The foreman of the NHL rumor mill
Hockeybuzz.com's Eklund is passionately disliked by traditional media members
His site gets millions of visits, but precious few of his rumors turn out be true
Eklund says he posts what he and his scribes hear, but sources are rarely cited
On the day of the NHL's trade deadline last year, more than 600,000 people who were hungry for the latest comings and goings scrolled through 3.9 million pages of a blog that came into existence six years ago, one that's owned and operated by a 43-year-old Pennsylvania native who:
* Does not use his real name.
* Is not an officially accredited member of the Professional Hockey Writers Association.
* Looks like a cross between Corey Feldman and Oliver, the briefly-adopted seventh child of the Brady Bunch, and is often seen wearing a porkpie hat and 1980s-era skinny ties to games on the occasions that he is given a press pass.
* Wrote eight years ago, under a different name than the one he uses for his blog, a self-published book about his small-time band's song lyrics.
While dozens of fully-accredited, double-and-triple-checking-their-sources reporters toil away for endangered old-school media companies that still live by journalism's get-it-right mantra, the mysterious man known as "Eklund" from the site Hockeybuzz.com has blown past nearly all of them in daily web traffic by largely peddling rumors -- about 98.5 percent of which, according to some analysis, never actually come to fruition.
Is it any wonder that the name "Eklund" stirs heated, passionate dislike among many in the traditional hockey press -- and even in the so-called new media? For someone who is considered at the forefront of today's new-school media approach, Greg Wyshysnki -- the editor of Yahoo's popular hockey blog Puck Daddy -- sounds very much old-school when he talks about his distaste for Eklund's brand of reporting methodology.
"We typically don't link to Hockeybuzz," says Wyshynski, who penned a frank appraisal of Eklund for FanHouse in 2007, "because I don't necessarily agree with the way they approach editorial. One of the major, major problems I think we have right now in hockey media is credit and citation. A big part of the rumors game is, if you're not first, then there's no reason to do it. And a lot of the times, being first is pretending to put your head in the sand and not citing your sources. I think his site, and sites that ape his site, propagate that problem where everybody's got to make pretend that they're sourced as well as the guys that really are sourced."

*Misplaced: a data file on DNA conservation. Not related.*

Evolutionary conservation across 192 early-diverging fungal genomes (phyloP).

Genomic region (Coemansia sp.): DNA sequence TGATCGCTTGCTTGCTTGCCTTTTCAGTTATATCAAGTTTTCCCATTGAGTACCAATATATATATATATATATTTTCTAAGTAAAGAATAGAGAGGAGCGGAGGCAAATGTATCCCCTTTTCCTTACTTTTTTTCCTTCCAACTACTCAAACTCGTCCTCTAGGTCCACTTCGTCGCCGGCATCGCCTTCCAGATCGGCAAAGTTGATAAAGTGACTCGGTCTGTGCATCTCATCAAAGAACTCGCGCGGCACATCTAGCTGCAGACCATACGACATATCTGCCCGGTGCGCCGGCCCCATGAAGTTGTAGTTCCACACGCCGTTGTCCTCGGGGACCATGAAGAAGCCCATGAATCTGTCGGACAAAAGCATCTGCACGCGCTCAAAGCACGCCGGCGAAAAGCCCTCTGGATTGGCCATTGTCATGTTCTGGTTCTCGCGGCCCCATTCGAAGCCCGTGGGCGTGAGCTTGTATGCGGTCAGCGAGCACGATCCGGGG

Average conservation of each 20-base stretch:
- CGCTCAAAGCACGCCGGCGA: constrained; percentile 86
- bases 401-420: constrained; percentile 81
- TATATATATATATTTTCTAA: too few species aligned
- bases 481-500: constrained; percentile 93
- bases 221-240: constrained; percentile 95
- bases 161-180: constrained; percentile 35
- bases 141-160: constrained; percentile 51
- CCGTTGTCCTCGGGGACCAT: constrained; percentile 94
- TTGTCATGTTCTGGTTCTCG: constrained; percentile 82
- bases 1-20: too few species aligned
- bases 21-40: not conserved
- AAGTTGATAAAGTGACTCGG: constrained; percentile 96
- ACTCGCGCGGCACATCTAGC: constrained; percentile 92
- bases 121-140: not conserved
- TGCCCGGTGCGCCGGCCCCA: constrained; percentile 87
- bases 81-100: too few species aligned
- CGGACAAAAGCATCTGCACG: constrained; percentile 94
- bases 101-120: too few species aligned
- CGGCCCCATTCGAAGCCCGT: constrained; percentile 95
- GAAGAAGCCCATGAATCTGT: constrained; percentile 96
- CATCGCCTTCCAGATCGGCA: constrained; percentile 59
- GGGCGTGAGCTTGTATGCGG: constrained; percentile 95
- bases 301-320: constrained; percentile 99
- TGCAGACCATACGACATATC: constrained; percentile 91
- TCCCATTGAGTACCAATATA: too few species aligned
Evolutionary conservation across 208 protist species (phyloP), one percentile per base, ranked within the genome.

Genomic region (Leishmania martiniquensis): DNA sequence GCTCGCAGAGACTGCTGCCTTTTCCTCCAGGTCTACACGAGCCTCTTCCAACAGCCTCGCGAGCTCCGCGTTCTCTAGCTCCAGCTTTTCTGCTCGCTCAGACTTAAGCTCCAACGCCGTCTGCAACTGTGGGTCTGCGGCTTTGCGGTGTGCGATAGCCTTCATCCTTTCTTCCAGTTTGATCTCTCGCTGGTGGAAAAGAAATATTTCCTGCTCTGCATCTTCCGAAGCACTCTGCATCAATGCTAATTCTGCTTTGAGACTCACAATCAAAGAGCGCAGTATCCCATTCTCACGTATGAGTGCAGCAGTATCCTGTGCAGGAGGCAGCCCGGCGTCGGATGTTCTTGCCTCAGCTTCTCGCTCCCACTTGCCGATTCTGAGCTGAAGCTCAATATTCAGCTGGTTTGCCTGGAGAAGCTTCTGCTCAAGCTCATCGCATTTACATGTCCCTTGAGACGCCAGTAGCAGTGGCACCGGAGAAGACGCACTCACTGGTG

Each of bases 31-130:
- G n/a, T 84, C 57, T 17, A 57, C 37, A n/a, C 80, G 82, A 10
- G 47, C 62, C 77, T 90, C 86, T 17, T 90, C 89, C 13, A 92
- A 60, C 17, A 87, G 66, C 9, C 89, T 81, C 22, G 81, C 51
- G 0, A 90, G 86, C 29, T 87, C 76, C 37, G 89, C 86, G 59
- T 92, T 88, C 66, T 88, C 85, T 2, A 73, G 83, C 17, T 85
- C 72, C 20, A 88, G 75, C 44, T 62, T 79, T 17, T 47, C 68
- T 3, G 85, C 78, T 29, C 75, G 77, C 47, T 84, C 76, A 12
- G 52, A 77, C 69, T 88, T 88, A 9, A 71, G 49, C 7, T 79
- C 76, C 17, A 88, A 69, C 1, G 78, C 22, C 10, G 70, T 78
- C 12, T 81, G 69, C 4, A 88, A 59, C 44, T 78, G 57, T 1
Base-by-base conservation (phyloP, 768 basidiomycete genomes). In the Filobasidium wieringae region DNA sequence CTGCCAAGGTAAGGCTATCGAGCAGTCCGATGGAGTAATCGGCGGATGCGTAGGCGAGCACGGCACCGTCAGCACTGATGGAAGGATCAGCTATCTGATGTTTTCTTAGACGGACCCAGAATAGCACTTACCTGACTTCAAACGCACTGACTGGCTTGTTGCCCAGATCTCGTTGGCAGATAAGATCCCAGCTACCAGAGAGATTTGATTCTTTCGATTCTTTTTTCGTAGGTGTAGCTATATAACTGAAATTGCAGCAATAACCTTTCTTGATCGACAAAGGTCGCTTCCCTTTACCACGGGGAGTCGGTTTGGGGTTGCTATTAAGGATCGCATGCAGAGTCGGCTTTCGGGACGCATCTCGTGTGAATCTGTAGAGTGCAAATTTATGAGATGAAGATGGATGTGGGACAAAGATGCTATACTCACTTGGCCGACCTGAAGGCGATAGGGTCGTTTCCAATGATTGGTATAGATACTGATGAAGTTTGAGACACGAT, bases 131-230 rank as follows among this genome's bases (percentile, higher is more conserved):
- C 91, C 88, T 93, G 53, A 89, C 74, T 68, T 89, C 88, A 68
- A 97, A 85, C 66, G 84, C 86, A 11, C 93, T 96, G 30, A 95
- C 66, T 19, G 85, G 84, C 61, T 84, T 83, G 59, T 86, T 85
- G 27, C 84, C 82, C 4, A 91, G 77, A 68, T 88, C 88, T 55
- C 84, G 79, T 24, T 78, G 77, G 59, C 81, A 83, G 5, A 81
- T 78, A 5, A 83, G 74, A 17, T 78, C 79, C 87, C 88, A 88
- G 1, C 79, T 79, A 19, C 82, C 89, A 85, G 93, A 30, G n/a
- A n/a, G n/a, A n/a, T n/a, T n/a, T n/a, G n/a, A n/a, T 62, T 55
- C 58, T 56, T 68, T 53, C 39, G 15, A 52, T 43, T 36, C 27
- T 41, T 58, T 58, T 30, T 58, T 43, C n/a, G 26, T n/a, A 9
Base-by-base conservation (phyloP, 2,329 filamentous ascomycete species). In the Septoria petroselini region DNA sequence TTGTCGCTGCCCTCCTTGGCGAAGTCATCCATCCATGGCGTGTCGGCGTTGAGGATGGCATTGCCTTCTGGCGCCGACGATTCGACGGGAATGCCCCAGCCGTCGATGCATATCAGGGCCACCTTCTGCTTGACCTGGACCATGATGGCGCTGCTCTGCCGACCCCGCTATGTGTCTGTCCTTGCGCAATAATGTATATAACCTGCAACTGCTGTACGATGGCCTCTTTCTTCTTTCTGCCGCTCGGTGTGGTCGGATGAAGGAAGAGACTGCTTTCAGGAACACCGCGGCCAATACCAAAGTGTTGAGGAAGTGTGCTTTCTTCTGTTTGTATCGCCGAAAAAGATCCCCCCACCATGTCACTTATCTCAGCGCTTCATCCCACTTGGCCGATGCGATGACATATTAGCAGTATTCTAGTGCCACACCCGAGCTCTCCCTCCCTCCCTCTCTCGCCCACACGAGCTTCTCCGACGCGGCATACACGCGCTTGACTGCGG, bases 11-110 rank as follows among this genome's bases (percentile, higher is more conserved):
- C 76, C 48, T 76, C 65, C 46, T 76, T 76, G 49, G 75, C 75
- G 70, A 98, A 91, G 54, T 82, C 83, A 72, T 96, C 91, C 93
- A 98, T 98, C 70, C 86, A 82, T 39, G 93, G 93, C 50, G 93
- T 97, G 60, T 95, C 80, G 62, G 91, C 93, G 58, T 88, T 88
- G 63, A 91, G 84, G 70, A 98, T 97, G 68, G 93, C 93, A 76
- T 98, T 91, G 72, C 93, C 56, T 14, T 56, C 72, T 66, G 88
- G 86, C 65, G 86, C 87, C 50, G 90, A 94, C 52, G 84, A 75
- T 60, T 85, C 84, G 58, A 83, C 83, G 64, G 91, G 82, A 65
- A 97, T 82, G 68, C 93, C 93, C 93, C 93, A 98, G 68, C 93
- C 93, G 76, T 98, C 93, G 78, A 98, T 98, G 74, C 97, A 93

Among Eklund's bigger supporters, however, are some of hockey's most prominent, best-sourced old-school reporters. But there is a very large caveat with two such veterans -- Kevin Allen of USA Today and Tim Panaccio, a former longtime reporter with the Philadelphia Inquirer and now CSNPhilly.com -- in that both have working agreements with Hockeybuzz.com to provide written or broadcast content. But even before they joined partial forces with Eklund's rumor mill, Allen and Panaccio say they were swayed by his entrepreneurial spirit and new ways of thinking about hockey coverage.
"I was with him early on, before I even wrote for the site while at the Inquirer," Panaccio says. "He was ahead of his time with sports blogging on hockey. He tapped into a public consciousness both here in the U.S. and Canada, and you can't dismiss the traffic the site gets or the fact that Hockeybuzz hit their 20 millionth unique visitor this month. Say what you want about the site as rumor mongering, but he has proved there is an appetite out there for hockey rumors. And that's what troubles so many journalists. They don't see the site for what it is -- rumors to feed a hockey-crazed public.
"I told him I watched Social Network and thought about him. There wasn't a single character in the movie worth liking. But what I saw were a couple of visionary guys. Eklund is just that: A guy who had a vision for a hockey website with new technology. He's a helluva lot nicer than the people who were behind Facebook, too. I think if more journalists met him in person there would be less resistance to Eklund the man."